Still, Drs. Golde and Koo realized that, regardless of how NSAIDs might be working to decrease the risk of developing Alzheimer’s, conducting clinical trials of NSAIDs in populations at risk for Alzheimer’s or in those with the disease would be difficult. Long-term use of high-dose NSAIDs can cause stomach ulcers, kidney damage and gastrointestinal bleeding in anyone, and those side effects would be even more prevalent in the elderly. Moreover, if NSAIDs were working by lowering AB42, Dr. Golde knew very high doses of the NSAIDs would be needed to make a difference in Alzheimer’s risk.
This meant that a compound that could successfully and significantly lower AB42 must be one without such severe side effects. So, the first NSAIDs that Drs. Golde and Koo screened were known as COX2 inhibitors because they were believed to be safer. (NSAIDs reduce inflammation because they target enzymes that are known as cyclooxygenases or COX, and classic NSAIDs, such as ibuprofen and indomethacin, nonselectively inhibit the two types of COX enzymes, COX1 and COX2.)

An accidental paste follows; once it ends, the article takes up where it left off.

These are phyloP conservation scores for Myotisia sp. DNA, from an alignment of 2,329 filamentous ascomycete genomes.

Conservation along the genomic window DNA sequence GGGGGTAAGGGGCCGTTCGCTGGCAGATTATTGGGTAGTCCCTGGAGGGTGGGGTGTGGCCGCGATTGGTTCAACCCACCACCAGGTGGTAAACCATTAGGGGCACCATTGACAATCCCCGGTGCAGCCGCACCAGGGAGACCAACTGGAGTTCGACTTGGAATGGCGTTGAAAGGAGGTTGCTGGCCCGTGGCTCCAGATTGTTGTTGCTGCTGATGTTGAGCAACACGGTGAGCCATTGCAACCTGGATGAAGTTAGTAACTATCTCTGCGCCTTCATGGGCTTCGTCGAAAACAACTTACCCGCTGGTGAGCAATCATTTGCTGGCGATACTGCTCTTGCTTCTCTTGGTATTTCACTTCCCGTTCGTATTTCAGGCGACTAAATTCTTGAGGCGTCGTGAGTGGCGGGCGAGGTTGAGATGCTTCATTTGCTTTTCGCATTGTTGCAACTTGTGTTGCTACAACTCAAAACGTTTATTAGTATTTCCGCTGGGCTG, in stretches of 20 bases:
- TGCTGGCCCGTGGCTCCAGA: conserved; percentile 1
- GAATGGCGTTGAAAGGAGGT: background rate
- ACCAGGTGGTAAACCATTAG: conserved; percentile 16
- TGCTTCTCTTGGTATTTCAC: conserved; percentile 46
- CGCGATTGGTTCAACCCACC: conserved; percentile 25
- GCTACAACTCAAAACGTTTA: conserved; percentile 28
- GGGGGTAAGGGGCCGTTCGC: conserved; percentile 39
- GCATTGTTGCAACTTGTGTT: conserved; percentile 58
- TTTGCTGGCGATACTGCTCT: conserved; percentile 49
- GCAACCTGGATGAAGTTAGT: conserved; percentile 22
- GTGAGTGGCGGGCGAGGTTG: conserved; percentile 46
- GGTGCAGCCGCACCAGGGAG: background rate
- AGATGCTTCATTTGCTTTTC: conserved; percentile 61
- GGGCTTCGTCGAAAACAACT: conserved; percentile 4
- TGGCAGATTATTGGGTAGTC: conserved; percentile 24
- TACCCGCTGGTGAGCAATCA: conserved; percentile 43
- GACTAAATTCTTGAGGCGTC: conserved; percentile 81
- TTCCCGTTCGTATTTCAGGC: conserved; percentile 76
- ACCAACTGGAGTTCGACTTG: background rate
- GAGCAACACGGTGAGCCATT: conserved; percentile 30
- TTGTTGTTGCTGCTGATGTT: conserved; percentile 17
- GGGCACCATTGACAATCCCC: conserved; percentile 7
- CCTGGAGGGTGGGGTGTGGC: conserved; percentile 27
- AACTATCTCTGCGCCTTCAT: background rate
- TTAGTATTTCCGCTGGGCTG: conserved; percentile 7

But, again to their surprise, Drs. Golde and Koo found that many COX2 inhibitors actually had the opposite effect on AB42 -- rather then decreasing it, they increased it. The investigators then expanded their search to look more closely at compounds related to NSAIDs that might lower AB42 but result in greatly reduced COX activity.
So they tested a compound called r-flurbiprofen.
R-flurbiprofen is the mirror image of the COX-inhibiting drug s-flurbiprofen, but because it is structurally distinct (much as a person’s right and left hands have the same overall structure